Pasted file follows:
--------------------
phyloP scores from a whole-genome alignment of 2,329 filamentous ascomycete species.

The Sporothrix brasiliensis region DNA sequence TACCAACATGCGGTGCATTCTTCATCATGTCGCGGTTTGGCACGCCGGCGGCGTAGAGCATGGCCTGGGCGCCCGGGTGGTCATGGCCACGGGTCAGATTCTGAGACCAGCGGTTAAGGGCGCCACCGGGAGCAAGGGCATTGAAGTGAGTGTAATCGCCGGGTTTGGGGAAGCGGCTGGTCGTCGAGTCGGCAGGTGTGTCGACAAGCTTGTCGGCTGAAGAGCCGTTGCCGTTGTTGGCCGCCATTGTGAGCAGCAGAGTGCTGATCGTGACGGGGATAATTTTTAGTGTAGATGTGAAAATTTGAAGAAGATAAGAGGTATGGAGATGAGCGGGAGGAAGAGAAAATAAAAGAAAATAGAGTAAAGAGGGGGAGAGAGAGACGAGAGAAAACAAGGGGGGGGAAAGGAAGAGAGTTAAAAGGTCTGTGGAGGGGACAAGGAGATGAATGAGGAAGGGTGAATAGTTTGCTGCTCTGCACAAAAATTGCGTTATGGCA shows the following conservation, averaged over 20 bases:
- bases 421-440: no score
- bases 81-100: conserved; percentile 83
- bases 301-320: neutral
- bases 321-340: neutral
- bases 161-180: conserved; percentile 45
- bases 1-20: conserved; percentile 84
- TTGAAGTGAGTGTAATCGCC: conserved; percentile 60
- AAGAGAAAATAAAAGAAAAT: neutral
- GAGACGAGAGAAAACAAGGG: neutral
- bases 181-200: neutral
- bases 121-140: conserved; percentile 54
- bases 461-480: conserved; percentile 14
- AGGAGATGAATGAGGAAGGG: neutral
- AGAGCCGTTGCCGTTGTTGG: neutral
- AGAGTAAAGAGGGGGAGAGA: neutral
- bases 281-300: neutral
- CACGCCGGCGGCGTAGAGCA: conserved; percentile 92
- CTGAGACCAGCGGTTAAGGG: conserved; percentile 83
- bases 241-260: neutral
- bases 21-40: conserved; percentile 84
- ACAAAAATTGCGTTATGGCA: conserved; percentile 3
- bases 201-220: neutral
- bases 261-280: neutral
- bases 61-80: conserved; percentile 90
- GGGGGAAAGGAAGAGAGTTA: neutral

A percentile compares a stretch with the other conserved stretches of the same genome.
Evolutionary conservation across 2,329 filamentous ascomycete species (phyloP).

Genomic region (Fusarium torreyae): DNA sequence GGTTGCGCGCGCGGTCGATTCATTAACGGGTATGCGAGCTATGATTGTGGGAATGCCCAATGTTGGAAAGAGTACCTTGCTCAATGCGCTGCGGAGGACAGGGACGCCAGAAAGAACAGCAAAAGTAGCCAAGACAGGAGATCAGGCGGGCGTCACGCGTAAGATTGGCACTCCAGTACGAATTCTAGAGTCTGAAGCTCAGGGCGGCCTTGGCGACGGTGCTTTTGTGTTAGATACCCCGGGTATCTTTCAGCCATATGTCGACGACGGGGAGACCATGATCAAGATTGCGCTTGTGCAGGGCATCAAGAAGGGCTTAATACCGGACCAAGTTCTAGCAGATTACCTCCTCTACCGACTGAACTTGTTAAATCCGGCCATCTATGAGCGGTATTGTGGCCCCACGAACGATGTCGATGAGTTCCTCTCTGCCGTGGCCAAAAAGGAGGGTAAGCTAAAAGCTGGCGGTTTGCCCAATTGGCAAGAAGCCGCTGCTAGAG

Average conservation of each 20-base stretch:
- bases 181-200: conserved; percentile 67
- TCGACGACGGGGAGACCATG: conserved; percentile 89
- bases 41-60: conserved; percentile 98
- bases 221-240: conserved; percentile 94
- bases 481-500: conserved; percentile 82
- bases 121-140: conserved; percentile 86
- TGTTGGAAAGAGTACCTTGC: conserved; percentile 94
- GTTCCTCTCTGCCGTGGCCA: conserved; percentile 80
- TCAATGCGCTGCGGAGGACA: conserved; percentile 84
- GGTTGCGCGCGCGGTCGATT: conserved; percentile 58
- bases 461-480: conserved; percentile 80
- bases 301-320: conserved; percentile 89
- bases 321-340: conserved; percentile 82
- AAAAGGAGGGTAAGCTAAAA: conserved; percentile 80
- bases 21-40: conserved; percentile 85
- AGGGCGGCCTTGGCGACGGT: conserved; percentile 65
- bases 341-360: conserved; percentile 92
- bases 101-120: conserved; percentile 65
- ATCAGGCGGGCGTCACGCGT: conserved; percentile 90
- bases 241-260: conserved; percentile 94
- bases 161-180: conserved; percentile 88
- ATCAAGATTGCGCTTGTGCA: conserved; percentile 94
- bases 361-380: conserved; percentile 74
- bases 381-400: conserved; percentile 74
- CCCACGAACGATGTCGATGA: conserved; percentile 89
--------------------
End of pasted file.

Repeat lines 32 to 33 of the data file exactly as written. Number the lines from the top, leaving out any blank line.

- bases 181-200: conserved; percentile 67
- TCGACGACGGGGAGACCATG: conserved; percentile 89